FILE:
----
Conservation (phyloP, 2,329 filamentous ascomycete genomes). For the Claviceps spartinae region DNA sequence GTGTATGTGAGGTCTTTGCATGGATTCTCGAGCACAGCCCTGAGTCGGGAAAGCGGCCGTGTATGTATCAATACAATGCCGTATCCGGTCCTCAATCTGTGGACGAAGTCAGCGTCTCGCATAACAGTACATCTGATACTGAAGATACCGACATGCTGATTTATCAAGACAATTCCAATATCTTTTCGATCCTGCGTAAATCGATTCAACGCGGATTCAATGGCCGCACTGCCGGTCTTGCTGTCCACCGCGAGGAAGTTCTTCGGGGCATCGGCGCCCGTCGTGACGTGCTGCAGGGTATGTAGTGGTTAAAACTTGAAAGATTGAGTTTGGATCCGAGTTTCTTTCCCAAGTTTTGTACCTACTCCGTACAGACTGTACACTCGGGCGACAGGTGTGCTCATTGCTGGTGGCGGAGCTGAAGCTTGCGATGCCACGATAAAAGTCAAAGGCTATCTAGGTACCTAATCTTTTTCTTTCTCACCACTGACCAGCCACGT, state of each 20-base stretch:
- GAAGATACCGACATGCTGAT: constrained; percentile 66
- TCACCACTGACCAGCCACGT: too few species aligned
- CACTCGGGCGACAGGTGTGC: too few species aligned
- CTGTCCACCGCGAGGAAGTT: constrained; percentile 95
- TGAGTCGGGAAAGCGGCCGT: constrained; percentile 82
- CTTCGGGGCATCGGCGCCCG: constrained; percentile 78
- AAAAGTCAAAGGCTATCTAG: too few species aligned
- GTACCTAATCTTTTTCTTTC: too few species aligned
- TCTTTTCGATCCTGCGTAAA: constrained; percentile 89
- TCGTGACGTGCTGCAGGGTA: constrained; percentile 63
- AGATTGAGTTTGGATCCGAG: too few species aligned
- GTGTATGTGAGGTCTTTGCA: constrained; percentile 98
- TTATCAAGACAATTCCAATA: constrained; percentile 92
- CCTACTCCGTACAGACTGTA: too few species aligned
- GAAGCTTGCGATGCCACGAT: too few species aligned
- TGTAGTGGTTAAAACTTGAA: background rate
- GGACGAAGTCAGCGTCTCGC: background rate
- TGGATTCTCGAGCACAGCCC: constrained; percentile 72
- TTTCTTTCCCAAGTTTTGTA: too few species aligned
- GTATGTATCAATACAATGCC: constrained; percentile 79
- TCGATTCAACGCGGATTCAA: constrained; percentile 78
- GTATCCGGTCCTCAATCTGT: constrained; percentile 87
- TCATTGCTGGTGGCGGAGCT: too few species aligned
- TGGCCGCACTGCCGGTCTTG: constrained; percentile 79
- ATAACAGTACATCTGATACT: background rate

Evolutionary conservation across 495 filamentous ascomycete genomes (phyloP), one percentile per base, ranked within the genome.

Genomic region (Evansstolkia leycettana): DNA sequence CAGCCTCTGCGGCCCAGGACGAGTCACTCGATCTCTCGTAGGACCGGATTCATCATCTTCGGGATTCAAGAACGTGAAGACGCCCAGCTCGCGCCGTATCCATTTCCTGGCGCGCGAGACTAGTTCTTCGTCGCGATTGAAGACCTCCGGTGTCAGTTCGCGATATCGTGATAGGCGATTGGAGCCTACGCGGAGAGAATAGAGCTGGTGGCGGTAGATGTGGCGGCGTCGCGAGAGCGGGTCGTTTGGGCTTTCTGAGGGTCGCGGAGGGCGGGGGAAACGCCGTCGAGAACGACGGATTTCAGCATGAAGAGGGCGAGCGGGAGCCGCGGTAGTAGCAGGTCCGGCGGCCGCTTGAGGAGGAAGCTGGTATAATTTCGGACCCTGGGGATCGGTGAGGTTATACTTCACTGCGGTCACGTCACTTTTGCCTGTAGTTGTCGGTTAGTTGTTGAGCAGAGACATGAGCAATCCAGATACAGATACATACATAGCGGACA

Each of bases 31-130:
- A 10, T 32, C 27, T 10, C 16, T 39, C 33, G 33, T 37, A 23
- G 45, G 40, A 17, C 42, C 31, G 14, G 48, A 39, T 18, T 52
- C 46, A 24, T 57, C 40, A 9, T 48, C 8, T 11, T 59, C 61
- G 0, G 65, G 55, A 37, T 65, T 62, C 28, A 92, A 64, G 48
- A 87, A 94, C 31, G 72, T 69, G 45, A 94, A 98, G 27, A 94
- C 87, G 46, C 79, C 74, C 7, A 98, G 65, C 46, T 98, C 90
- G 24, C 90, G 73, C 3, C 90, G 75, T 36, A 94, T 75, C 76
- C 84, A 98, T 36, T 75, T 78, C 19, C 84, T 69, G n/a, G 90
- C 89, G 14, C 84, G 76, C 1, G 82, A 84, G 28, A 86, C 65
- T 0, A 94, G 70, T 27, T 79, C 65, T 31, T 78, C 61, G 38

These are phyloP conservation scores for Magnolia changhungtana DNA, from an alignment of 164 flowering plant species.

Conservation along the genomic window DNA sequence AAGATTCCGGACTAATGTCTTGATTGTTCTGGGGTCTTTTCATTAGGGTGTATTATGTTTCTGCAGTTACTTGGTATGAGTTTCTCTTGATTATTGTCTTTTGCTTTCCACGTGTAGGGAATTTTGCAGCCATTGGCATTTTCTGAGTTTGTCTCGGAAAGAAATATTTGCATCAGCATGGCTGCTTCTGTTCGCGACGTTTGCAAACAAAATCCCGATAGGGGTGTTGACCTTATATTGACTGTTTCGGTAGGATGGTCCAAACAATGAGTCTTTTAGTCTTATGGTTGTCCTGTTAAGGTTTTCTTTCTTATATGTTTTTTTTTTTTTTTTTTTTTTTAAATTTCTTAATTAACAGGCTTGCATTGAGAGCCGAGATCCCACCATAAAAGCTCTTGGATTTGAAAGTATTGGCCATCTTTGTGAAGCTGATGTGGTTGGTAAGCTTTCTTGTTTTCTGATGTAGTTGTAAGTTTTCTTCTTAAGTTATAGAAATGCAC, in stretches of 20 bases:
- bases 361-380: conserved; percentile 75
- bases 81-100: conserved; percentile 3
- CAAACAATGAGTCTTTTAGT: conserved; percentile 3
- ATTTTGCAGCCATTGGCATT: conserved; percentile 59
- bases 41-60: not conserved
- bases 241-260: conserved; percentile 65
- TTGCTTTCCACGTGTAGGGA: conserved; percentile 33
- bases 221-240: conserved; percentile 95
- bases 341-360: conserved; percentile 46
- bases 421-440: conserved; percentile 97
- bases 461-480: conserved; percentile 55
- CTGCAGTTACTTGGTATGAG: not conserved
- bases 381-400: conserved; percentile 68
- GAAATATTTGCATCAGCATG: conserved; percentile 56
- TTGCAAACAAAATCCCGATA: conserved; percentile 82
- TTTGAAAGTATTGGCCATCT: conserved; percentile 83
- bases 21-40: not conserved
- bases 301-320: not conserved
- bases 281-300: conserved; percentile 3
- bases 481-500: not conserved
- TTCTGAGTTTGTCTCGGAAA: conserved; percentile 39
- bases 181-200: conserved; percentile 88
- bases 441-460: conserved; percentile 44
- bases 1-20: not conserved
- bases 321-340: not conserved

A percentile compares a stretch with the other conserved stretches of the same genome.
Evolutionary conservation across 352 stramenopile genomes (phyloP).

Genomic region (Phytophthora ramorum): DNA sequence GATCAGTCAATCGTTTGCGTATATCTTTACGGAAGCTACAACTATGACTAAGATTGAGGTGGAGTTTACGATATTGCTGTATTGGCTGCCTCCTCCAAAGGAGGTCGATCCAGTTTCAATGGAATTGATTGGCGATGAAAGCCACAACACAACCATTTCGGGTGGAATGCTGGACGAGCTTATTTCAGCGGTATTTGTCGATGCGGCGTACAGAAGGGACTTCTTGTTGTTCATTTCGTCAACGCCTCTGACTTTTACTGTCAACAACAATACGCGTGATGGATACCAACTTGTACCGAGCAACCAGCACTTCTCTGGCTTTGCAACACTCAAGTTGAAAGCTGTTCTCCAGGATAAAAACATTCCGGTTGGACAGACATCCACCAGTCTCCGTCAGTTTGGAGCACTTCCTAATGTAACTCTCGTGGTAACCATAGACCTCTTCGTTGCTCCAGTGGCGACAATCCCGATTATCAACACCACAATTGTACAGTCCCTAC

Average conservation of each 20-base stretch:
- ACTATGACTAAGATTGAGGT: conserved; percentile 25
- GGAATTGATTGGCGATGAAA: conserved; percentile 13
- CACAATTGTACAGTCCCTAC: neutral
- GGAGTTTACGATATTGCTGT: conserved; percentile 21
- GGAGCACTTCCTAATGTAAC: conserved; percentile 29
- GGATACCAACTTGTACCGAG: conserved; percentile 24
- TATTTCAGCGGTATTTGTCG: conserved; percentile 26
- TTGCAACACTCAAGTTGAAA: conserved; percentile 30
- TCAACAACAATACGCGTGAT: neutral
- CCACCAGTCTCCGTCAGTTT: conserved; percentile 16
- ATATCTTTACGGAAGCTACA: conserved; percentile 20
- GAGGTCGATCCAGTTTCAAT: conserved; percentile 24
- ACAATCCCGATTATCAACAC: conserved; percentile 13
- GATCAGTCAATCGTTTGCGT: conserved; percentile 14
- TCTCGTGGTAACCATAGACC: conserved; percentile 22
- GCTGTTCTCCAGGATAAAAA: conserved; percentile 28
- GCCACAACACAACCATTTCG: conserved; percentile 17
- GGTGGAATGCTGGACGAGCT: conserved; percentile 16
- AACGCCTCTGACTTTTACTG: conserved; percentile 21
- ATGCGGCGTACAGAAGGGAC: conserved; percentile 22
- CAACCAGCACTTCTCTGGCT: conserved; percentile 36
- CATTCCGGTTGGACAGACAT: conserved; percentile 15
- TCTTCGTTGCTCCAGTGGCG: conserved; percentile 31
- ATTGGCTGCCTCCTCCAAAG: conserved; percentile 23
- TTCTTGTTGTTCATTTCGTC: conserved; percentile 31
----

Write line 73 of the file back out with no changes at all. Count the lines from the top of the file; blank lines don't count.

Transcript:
- CACAATTGTACAGTCCCTAC: neutral